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Titus Lucretius Carus

Titus Lucretius Carus

Titus Lucretius Carus (c. 99-55 BCE) was a Roman poet and philosopher who is best remembered for his com­prehensive epic On the Nature of Things. This remarkable work offered a dynamic worldview that departed significantly from the Aristotelian interpretation of this universe, life forms on earth, and the place our human species occupies within nature. Because his ideas differed greatly from those of the Greek thinker, Lucretius was not taken seriously by his contemporaries. In fact, his provocative thoughts on time, change, and reality would not be appreciated by scholars until his lost manuscripts were revived from philosophical oblivion during the Renaissance.

Aristotle had presented a geostatic and geocen­tric model of the universe. He separated the ethe­real heavens from our material planet and claimed that the finite but eternal spherical cosmos is enclosed by a fixed ceiling of stars, each star equi­distant from the earth. For him, both terrestrial linear motion and celestial circular motion are caused by the existence of the Unmoved Mover beyond the stars; this perfect entity of reflecting thought is the ultimate object that all desiring things attempt to emulate in terms of their devel­opment from potentiality to actuality. Within his philosophical system, Aristotle taught that species are eternally fixed, with the human animal occupy­ing the highest position in a static ladder of plan­etary organisms. Lucretius boldly challenged each of these basic Aristotelian assumptions.

Rejecting religious beliefs and ignorant supersti­tions, but indebted to the earlier thoughts of Epicurus, Lucretius presented a strictly naturalistic interpretation of and explanation for the existence of this eternal and infinite universe. He argued that endless reality consists only of material atoms and the void, there being no difference in makeup between celestial and terrestrial objects; thus, his natural philosophy taught the cosmic unity of all existence. Furthermore, Lucretius saw this dynamic universe as a creative process within which, over time, material atoms combine by chance to form an infinite number of stars, planets, and organ­isms. As a thoroughgoing naturalist, he taught that all objects and events are a part of an ongoing material reality that has no center, design, pur­pose, or goal.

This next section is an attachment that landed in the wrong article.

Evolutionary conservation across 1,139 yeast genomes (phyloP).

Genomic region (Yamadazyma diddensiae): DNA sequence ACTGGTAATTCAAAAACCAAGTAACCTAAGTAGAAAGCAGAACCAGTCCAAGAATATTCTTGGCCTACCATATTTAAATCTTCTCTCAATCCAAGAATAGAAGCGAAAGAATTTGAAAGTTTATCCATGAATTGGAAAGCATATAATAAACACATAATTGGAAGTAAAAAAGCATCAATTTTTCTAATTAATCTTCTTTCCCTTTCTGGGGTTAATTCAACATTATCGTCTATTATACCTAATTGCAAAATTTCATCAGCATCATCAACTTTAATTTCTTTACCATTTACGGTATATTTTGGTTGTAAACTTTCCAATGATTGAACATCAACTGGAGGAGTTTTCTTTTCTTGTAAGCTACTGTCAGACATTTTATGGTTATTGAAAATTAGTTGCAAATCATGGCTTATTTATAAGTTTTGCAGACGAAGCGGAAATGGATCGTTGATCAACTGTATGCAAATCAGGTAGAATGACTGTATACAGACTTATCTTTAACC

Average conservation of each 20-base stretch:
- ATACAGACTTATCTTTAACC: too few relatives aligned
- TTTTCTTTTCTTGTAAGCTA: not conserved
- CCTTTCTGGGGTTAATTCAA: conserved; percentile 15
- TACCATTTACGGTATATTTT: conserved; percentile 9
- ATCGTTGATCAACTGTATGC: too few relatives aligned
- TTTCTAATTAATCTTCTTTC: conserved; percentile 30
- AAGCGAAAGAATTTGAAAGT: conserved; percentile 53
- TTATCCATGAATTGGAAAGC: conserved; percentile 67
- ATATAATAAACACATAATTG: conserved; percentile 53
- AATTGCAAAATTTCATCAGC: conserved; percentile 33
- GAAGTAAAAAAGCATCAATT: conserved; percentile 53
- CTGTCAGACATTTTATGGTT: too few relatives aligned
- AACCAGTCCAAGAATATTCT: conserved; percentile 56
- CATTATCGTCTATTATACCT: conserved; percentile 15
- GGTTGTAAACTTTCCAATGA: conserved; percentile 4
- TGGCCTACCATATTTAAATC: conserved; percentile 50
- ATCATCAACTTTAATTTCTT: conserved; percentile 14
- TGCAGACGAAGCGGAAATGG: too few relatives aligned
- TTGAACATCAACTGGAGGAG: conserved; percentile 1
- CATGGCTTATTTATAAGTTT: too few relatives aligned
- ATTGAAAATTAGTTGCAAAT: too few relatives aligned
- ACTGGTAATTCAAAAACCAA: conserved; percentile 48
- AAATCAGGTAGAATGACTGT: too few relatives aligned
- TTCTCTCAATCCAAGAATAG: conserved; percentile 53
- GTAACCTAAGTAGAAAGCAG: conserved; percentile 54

For Lucretius, if there are immortal gods some­where in this universe, then they have no interest in human existence. Nevertheless, with his power­ful imagination, he speculated that life forms and intelligent beings (perhaps beings even superior to humans) exist elsewhere on other worlds through­out the cosmos. Within this dynamic worldview, Lucretius glimpsed the forthcoming evolutionary framework. He held that, over time, the material earth itself gave birth to those plants and animals that now inhabit this planet, including our own species. Furthermore, for him, organic history is full of both creativity and extinction.

With exceptional insight, Lucretius outlined the sociocultural development of the human animal. In their prehistoric state, our naked but robust ancestors lived in caves and subsisted on pears, acorns, and berries. They wandered through the forests and woodlands searching for wild beasts (e.g., boars, lions, and panthers) with clubs and stones. Later, our ancestors wore animal skins, learned to use fire, and lived in nomadic hunting/ gathering societies that waged war. Over time, humans even developed the use of symbolic lan­guage as articulate speech. With the emergence of agriculture, they learned to cultivate plants and domesticate animals. Eventually, civilizations appeared and flourished, with people living in cit­ies, using metals (first copper, then bronze, and later, iron), and developing art, law, and religion.

Lucretius offered penetrating insights into the nature of our universe and the history of life on earth that far surpassed the cosmology of Aristotle. He enlightened later thinkers with his bold specu­lations, influencing several recent major philoso­phers from Herbert Spencer and Henri Bergson to Alfred North Whitehead and Pierre Teilhard de Chardin. This is an impressive testament to Lucretius, whose astounding vision was first pre­sented over 2,000 years ago.

H. James Birx

See also Aristotle; Bergson, Henri; Bruno, Giordano; Cosmogony; Materialism; Ovid; Poetry; Presocratic Age; Rome, Ancient; Spencer, Herbert; Teilhard de Chardin, Pierre; Whitehead, Alfred North

Further Readings

Birx, H. J. (1984). Theories in evolution. Springfield, IL: Charles C Thomas.

Gale, M. R. (Ed.). (2007). Oxford readings in classical studies: Lucretius. Oxford, UK: Oxford University Press.

Gillespie, S., & Hardie, P. (Eds.). (2007). The Cambridge companion to Lucretius. Cambridge, UK: Cambridge University Press.

Lucretius. (1995). On the nature of things: De rerum natura (A. M. Esolen, Trans.). Baltimore, MD: Johns Hopkins University Press.

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